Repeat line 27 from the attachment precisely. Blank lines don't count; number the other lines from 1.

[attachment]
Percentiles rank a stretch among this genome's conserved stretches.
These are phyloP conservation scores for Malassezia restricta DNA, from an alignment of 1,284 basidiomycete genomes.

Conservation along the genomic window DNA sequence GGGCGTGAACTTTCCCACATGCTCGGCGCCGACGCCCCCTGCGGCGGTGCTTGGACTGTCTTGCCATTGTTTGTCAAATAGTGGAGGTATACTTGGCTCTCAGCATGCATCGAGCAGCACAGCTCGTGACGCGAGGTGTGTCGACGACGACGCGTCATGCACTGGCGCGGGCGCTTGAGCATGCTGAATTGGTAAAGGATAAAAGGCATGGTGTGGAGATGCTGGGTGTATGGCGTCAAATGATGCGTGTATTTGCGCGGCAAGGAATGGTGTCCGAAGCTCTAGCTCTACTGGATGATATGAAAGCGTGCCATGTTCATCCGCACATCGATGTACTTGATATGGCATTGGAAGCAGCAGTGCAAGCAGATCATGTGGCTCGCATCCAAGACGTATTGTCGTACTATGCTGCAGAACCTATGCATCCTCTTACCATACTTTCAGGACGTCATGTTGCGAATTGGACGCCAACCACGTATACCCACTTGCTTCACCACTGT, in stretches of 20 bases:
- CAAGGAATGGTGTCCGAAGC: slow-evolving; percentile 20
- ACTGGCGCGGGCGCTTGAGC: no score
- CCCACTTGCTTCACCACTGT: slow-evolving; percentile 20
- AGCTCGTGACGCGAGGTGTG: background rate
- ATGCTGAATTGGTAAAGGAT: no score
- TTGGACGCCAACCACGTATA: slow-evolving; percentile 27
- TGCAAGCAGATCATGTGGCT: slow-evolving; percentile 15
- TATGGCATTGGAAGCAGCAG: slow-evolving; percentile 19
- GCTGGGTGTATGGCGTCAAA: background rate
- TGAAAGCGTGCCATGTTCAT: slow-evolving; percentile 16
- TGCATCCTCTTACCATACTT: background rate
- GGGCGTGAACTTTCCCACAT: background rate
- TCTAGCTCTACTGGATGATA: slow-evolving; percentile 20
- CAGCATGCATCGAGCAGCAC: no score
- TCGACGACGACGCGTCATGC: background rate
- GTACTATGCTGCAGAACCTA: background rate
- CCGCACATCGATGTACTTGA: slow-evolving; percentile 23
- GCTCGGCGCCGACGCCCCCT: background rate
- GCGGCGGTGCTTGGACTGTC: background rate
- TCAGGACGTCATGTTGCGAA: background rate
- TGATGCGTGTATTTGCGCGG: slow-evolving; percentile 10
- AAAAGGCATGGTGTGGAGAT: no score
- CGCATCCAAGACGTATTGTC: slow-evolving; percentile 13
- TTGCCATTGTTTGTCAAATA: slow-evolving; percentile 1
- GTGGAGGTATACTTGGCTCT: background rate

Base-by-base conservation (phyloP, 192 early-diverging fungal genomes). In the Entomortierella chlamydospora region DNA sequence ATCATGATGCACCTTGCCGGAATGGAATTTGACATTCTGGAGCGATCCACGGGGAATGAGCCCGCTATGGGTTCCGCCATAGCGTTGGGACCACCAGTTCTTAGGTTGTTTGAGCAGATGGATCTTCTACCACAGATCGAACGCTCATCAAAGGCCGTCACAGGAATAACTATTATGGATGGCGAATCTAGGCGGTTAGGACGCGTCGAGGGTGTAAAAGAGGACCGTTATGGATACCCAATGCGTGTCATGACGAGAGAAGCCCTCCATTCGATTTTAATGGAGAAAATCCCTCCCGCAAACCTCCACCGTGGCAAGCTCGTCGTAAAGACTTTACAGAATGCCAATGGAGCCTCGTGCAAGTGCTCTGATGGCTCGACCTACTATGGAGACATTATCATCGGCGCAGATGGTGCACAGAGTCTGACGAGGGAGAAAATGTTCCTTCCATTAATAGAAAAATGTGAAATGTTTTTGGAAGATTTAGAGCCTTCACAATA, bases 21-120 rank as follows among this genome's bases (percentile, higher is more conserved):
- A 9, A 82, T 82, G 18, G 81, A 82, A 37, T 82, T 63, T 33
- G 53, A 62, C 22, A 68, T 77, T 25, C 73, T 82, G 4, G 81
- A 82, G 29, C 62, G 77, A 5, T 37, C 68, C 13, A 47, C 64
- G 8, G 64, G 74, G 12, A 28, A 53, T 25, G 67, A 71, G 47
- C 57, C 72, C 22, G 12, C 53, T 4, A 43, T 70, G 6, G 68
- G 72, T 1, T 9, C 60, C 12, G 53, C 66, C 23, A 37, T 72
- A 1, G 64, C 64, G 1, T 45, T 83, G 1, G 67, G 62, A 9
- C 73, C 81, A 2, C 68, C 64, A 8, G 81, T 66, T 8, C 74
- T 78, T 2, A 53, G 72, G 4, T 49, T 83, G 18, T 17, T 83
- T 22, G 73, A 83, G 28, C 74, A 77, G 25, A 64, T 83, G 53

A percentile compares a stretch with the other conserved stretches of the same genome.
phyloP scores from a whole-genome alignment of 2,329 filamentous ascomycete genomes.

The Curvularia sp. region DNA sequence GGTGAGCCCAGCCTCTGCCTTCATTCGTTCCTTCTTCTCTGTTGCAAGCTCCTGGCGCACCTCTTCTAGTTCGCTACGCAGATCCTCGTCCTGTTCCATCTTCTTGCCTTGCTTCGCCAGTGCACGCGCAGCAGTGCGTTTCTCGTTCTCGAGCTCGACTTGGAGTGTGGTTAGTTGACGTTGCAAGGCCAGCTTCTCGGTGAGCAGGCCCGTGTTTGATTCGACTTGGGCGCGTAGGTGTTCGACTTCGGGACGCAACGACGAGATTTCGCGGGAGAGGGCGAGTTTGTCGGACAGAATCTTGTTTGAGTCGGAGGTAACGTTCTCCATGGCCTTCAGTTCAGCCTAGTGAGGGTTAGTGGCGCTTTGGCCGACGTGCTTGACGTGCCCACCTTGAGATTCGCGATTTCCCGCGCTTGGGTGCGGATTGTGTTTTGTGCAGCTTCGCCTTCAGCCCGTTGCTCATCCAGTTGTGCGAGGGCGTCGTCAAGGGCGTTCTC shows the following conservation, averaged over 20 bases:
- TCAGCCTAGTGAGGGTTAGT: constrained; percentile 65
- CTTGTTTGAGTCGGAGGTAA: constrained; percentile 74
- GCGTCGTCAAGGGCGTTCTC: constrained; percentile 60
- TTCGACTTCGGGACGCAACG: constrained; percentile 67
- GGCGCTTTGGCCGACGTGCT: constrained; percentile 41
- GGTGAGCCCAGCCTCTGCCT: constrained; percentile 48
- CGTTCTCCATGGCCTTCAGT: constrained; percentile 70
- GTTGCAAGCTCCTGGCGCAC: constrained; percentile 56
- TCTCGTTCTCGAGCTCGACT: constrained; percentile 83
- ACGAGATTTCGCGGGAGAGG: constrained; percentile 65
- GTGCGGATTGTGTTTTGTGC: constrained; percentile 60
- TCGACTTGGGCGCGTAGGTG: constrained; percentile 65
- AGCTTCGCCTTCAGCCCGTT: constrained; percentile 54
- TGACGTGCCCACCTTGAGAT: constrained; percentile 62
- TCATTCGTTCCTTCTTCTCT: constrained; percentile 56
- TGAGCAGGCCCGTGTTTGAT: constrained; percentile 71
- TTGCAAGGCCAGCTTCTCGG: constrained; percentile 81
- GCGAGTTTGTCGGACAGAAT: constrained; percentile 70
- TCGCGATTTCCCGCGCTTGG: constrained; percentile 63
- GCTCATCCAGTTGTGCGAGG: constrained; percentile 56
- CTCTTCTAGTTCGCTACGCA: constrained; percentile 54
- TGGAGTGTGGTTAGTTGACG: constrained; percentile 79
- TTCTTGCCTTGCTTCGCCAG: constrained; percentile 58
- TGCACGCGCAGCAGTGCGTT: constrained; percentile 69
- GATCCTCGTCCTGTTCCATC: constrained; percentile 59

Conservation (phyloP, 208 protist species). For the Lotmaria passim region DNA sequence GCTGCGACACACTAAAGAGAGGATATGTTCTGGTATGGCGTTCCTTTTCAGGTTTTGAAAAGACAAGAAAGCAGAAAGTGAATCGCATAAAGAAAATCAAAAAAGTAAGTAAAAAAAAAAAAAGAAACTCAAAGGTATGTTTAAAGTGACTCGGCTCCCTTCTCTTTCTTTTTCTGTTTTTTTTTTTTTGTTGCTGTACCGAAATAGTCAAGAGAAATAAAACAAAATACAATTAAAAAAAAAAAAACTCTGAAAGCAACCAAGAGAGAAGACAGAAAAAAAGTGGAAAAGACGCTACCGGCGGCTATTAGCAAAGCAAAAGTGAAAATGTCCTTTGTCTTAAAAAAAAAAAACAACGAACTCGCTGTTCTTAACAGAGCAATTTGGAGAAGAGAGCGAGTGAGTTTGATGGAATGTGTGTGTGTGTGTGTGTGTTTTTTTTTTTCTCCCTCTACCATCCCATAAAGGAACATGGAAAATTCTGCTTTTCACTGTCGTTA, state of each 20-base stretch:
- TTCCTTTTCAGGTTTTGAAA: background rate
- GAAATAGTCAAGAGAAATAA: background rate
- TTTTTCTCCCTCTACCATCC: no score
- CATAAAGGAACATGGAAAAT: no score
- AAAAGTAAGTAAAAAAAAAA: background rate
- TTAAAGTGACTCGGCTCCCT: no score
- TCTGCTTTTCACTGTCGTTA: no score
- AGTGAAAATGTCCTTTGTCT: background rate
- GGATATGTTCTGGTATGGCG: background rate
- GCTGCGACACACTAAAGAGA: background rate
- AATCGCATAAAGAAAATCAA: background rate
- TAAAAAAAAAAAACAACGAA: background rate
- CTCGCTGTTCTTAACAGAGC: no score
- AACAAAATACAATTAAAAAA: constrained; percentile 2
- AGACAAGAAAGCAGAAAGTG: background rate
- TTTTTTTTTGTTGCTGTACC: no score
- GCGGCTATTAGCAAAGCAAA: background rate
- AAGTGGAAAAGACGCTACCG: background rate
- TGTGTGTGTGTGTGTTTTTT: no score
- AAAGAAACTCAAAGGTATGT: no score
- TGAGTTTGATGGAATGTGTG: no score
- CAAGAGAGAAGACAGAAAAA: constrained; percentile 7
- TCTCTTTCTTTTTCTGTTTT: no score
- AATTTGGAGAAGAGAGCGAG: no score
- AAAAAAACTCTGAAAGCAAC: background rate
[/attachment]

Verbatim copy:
- TTGCCATTGTTTGTCAAATA: slow-evolving; percentile 1